Syrian Refugee, Artist Finds Home in the Archdiocese
By Walt Schaefer
An oil painting on the wall of Ahmad Darouich’s Bond Hill home depicts a police officer, arm outstretched, one hand up, telling the viewer to stop.
It has a deeper meaning to Darouich, who came to the United States from Aleppo, Syria, 11 months ago. Syria’s civil war, now in its fourth year, has ravaged Darouich’s hometown and homeland. He escaped across the Turkish border with bullets flying overhead. Sponsored by Catholic Charities of Southwestern Ohio (CCSWO), Darouich, a Muslim, arrived here with his family before the much-debated travel ban took effect on immigration from Syria and eight other countries.
“When I came here, I was surprised to see so many police around,” Darouich said through an interpreter, explaining the painting. “In Syria, there are no cops. There are gangsters and gangs, and some call themselves police — but actually, what they are is something far different.
“America is a well-respected country because of the law. In my perspective, there are regulations for everything, and that has caught my attention. I would not go back to Syria if the war ended next week — and it will not.
‘If I thought the war would end right now, with my situation in the United States, it makes me see things differently. The quality of life is so much better. It is a great honor to live in a free country like this.”
Darouich, a self-taught artist who paints houses by day for a local employer and canvas on weekends and at night, recently sold six paintings at a show the Clifton Arts Center. He has been invited to the Cincinnati Art Museum for a showing soon.
As his family builds a new life in Cincinnati, the 28-year-old artist has filled their home with his work. Some of it speaks of the horror he witnessed, as well as beautiful memories of Syria. Kelly Anchrum, director of marketing and communications for CCSWO, said his parents, a sister, and a brother are with him in Cincinnati. Two other brothers are in Turkey.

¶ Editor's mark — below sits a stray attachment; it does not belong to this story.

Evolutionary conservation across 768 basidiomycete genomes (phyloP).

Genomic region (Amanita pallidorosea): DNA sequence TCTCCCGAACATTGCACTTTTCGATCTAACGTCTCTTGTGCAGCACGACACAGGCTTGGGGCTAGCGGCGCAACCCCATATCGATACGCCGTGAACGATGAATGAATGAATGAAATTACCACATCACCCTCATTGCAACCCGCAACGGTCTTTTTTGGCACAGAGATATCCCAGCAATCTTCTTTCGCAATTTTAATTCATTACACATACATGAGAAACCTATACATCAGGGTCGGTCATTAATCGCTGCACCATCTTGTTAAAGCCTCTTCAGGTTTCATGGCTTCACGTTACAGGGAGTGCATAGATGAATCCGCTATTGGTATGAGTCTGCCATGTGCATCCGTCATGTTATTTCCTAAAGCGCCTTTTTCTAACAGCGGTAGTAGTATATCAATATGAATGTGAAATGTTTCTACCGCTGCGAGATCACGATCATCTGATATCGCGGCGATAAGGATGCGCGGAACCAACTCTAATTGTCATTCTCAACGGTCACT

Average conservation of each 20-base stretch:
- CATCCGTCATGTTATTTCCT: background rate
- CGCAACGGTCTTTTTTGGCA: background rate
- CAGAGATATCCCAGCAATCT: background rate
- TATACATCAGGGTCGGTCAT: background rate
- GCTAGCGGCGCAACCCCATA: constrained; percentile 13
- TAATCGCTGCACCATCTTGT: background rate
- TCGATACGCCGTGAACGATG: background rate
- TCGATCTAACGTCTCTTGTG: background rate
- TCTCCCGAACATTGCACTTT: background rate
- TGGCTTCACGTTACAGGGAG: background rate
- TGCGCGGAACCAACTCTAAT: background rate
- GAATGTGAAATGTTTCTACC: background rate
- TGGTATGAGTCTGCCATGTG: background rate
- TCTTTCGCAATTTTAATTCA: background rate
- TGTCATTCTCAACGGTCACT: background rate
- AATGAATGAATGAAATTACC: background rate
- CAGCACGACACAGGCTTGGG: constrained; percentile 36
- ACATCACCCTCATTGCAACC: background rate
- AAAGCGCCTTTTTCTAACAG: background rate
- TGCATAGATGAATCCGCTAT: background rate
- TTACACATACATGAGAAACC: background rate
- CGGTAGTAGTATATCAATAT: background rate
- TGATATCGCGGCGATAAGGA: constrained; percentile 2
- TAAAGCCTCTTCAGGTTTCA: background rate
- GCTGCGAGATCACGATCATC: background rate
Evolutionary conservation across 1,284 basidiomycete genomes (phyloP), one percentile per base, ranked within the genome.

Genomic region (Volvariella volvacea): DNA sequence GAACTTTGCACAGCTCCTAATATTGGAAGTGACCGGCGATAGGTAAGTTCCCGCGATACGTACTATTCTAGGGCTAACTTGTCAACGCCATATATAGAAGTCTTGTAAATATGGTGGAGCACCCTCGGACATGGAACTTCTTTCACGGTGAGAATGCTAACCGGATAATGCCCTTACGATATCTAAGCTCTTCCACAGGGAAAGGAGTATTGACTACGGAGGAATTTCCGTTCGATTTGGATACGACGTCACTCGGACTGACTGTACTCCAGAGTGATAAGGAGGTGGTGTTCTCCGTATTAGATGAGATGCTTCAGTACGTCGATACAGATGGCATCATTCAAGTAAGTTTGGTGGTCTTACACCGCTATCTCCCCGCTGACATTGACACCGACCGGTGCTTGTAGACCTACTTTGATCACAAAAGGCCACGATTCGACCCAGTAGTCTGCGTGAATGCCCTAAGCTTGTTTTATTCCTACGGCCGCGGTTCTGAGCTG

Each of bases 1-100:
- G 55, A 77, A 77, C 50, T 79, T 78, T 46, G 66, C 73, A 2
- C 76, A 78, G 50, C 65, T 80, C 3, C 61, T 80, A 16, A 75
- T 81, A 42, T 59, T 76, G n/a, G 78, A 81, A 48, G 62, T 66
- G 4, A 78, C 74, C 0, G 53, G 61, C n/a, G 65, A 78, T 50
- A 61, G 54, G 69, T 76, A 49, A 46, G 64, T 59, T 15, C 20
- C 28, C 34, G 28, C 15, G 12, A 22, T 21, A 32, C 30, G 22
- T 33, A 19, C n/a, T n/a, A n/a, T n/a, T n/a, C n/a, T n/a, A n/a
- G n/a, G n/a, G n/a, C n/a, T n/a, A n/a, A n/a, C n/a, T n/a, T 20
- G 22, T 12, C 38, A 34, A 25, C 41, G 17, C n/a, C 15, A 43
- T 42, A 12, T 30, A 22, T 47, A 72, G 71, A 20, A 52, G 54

“Several Syrian refugee families here are separated from loved ones who were slated to travel here, and now they cannot,” Anchrum said. “Catholic Charities expects to settle fewer than 240 refugees this year, far less than the 333 resettled in 2016.
“Assisting refugees and immigrants is a fundamental Christian duty,” she added. “Christians are called to welcome new neighbors with the same love and compassion we would want for our families. Migration can be a polarizing subject, but we cannot ignore families fleeing persecution, war, and violence.”
CCSWO is sponsoring an art exhibit, “Columbus Crossing Borders,” at the National Underground Railroad Freedom Center to help Americans “experience the migrant’s journey.” The exhibit and a companion film “tell the story of forced migration,” Anchrum said.
Several of Darouich’s paintings are part of the exhibit. His canvasses reflect his life. “One expresses my situation in Syria — surrounded by pain and darkness, but I always see a glimmer of hope,” he explained. Another “conjures the war in Syria — the jails, the blood, the torture — all of those things related to Syria today.”
After escaping from Syria, Darouich approached USA for UNHRC, the UN Refugee Agency, and learned of a project aimed at bringing Syrian refugees to the United States. He and his family enrolled. After many interviews and a two-year wait, he was accepted and CCSWO offered sponsorship.
“My decision was because of the government — arresting young people, torture, breaking of our spirit, destruction of Aleppo,” he said. “I have seen people pleading to the government asking for their freedom and their lives.
“I remember standing by a group of protesters and there were five cars and there were scary people inside them. They looked like animals. These people in the cars were carrying weapons and sticks and swords. And behind the five cars there were two other ‘police cars’ and people were afraid. I did not move. I stayed silent as they were killing people in front of me.”
Darouich said he misses the university he left in Syria. “I was taking art and sociology, but I dropped out. I did not continue my study there because the government recruits people for the war in the school. I did not want to be a part of that. They choose people and yank them out of school to fight. I have thought about going to one of the universities in this area, but I have to think about the difference between my income and my study.
“I miss friends. There are a lot of things I miss — the food, and there are so many memories,” he said. But, I will not go back. I cannot be comfortable in Syria because there is no democratic government run by the people.
“Here I will paint and be happy.”